This weekend's U.S. Open at Oakmont is going to be chaos. Earlier in the week, players shared videos of heavy rough all over the course. The U.S. Open is traditionally golf's toughest major, and Oakmont, which is hosting its U.S. Open-high ninth event, is one of the sports most treacherous venues. With rain already suspending play in the first round, crooked numbers are expected over the next four days.
Could the 2016 U.S. Open be one of the highest-scoring ever? Oakmont's champion should be right up there with these ten winners, who claimed victory with the highest championship scores post-World War II (equipment and rule changes in the 1940s led to lower scoring, more relatable to the modern game).
Tommy Bolt (+3, 1958, Southern Hills Country Club)
Gary Player, 22, made his U.S. Open debut and raced to the top of the leaderboard. But Bolt, who carded a second-round 68, held a one-shot lead on Player. Bolt separated himself with a third-round 69 and held off Player by four strokes for his lone major title.
Lou Graham (+3, 1975, Medinah Country Club)
Graham entered the weekend at +4, 11 shots behind second-round leader Tom Watson. Weekend scores of 78 and 77 dropped Watson all the way to ninth. Meanwhile, Graham pulled out a 68 on Saturday and a 73 on Sunday to finish +3, tied with John Mahaffey. An even 71 in the 18-hole playoff gave Graham his only major title.
Ed Furgol (+4, 1954, Baltusrol Golf Club)
Gene Littler led Ben Hogan and Furgol by two strokes through 36 holes, but Furgol charged ahead with a third round 71, while Littler and Hogan each shot 76. Littler trimmed away at Furgol with a fourth-round 70, but Furgol's 72 kept him one stroke ahead, and he earned his only major championship.
Geoff Ogilvy (+5, 2006, Winged Foot Golf Club)
This U.S. Open would be in the +4 range had it not been for Phil Mickelson's meltdown. All Mickelson needed was a par on 18 to win his first U.S. Open. Instead, he blasted his drive into a hospitality tent and double bogeyed. Ogilvy, who chipped in on 17, won his only major. Mickelson has six U.S. Open runner-ups, and the tournament is the currently the only major that has eluded his grasp.
Angel Cabrera (+5, 2007, Oakmont Country Club)
After one round of the last U.S. Open at Oakmont, two players, Nick Dougherty (-2) and Cabrera (-1) finished Thursday under par. No one finished a round in red numbers the next three days. Aaron Baddeley and Tiger Woods headlined the final Sunday pairing, with Baddeley at +2 and Woods at +4, but Cabrera slashed him way into contention with a 69. Woods and Jim Furyk finished at +6, one shot behind Cabrera. El Pato won his second major at the Masters in 2009.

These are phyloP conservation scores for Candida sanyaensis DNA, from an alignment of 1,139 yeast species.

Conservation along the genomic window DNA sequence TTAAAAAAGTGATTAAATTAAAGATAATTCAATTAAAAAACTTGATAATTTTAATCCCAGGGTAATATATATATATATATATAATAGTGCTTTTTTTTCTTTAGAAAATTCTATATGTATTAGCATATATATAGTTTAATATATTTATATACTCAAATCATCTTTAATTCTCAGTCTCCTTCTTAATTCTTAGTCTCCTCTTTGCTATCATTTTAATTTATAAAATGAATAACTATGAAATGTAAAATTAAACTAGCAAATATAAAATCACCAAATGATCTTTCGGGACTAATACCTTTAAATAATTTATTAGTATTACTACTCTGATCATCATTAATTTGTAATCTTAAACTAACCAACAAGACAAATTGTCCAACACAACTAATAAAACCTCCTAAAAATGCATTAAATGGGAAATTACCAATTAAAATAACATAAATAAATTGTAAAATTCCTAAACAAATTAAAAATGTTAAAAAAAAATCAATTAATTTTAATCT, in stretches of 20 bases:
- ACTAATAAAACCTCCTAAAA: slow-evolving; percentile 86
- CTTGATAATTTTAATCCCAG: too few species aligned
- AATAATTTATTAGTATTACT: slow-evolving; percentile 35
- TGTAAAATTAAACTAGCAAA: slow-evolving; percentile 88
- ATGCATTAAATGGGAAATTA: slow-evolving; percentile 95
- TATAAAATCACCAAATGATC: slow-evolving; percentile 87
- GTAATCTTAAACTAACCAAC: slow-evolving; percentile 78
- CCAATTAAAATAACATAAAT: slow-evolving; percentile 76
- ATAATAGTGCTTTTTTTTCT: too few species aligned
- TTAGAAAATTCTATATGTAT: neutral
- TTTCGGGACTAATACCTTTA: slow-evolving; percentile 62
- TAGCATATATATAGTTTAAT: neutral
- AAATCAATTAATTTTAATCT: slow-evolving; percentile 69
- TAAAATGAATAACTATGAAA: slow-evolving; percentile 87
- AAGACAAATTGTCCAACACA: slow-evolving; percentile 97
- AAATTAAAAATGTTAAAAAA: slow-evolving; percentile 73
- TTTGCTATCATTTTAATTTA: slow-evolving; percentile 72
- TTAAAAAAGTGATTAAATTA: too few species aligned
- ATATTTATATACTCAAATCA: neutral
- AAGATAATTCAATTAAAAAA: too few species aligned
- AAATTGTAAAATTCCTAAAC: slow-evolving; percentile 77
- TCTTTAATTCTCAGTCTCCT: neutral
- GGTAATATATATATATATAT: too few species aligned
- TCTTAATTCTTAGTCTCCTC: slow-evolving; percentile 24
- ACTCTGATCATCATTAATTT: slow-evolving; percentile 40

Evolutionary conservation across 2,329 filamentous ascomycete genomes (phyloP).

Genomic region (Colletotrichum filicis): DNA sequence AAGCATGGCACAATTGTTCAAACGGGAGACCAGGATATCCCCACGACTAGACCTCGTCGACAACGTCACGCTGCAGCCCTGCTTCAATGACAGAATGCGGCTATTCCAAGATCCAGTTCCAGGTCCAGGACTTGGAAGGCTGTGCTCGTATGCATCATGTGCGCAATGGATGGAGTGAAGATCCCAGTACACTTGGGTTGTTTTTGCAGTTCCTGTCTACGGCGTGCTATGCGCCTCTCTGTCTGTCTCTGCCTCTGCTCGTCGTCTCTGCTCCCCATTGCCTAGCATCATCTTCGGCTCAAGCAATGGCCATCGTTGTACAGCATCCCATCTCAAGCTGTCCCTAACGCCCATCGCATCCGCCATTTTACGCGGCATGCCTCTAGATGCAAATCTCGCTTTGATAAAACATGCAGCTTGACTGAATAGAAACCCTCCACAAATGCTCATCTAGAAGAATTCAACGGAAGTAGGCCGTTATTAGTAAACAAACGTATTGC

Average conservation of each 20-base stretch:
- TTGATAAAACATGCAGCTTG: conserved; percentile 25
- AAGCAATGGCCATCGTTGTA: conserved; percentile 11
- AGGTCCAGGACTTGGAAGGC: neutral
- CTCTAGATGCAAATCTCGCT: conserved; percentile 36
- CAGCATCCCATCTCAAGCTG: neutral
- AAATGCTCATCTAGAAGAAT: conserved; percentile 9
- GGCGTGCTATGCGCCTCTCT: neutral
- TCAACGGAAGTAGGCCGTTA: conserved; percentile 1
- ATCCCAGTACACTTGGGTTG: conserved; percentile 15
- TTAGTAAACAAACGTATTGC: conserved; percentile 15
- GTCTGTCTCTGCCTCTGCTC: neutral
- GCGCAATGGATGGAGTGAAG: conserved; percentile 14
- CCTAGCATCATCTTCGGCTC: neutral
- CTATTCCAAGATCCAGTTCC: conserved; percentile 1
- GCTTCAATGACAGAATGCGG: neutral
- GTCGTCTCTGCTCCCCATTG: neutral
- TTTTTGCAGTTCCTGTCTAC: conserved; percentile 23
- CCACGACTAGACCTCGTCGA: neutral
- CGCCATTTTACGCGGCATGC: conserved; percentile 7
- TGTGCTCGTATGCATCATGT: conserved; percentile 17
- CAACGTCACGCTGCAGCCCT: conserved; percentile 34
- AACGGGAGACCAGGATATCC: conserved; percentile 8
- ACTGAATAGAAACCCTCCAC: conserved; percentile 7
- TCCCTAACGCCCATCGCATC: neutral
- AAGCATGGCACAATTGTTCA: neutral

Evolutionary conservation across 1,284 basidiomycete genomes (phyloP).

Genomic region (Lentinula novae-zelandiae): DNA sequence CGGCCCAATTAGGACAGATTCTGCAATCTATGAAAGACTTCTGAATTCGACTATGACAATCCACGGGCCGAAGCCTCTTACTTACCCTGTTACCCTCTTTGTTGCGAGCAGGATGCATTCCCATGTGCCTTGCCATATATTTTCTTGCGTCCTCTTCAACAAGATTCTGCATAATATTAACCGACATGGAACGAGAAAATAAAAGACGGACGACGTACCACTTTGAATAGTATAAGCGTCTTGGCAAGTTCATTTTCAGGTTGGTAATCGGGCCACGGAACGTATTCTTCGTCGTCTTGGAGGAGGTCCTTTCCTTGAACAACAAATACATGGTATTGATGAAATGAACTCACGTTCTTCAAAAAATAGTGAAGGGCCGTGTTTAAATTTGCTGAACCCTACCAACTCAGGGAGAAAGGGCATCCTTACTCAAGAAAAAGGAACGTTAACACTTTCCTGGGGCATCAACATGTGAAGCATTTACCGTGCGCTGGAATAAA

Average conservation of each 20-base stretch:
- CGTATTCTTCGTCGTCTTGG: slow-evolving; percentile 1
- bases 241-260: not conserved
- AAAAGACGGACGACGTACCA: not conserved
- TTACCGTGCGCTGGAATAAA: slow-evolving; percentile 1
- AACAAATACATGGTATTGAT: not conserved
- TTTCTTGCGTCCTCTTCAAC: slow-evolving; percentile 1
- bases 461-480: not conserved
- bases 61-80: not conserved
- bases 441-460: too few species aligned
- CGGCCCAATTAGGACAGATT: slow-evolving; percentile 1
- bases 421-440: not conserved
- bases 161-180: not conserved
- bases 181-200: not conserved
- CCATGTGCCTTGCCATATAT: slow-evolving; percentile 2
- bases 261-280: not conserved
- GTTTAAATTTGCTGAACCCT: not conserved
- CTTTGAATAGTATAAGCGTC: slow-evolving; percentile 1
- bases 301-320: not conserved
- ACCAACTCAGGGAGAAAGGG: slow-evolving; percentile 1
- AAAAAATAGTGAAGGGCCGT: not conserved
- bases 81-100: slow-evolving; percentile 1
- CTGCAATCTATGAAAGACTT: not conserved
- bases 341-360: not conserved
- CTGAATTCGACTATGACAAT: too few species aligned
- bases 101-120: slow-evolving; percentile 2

Ben Hogan (+7, 1950, Merion Golf Club)
A February 1949 car accident left Hogan with a double-fracture of the pelvis, and doctors believed there was a chance he would never walk again. Hogan recovered and returned to golf in 1950. At the U.S. Open, he opened with a 72, eight shots behind the leader. But constant chipping away over the next three rounds put Hogan in a three-way tie at +7 through 72 holes. Hogan then logged a 69 in the playoff to win by four strokes.
Ben Hogan (+7, 1951, Oakland Hills Country Club)
Hogan narrowly made the cut at +9 through two rounds, but something clicked on moving day. With scores of 71 and 67 to end the tournament, Hogan cleared runner-up Clayton Heafner by two shots.
Jack Fleck (+7, 1955, Olympic Club)
Fleck opened at +6 and woke up Friday just hoping to make the cut. He fired a 69 to jump into contention. A third-round 75 slowed Fleck, but a final round 67 tied him with Ben Hogan atop the leaderboard. Fleck then defeated Hogan by three shots with a 69.
Hale Irwin (+7, 1974, Winged Foot Golf Club)
In "The Massacre at Winged Foot," no player broke par in the first round. Tom Watson again left a major on the table, entering the final round with a lead at +3 and shooting a 79 (but he won eight majors, so it is OK). Arnold Palmer, making a run at 44, started Sunday at +6, but struggled through a 76. Irwin proved the steadiest player in the tournament, shooting scores of 73-70-71-73 to win at +7. The U.S. Open returns to Winged Foot in 2020.
Julius Boros (+9, 1963, The Country Club)
Boros, who won his first U.S. Open in 1952, sat three shots behind Jacky Pupit after round three. A final-round 72 put him in a three-way tie with Cupit and Arnold Palmer. Boros then shot a 33 on the front nine in the playoff, en route to an easy three-stroke win over Cupit. The tournament took place 50 years after Francis Ouimet's victory at The Country Club (plot for The Greatest Game Ever Played). The U.S. Open returned to Brookline in 1988 for a Curtis Strange victory and is slotted to host the competition in 2022.
Follow Jeffrey Eisenband on Twitter @JeffEisenband.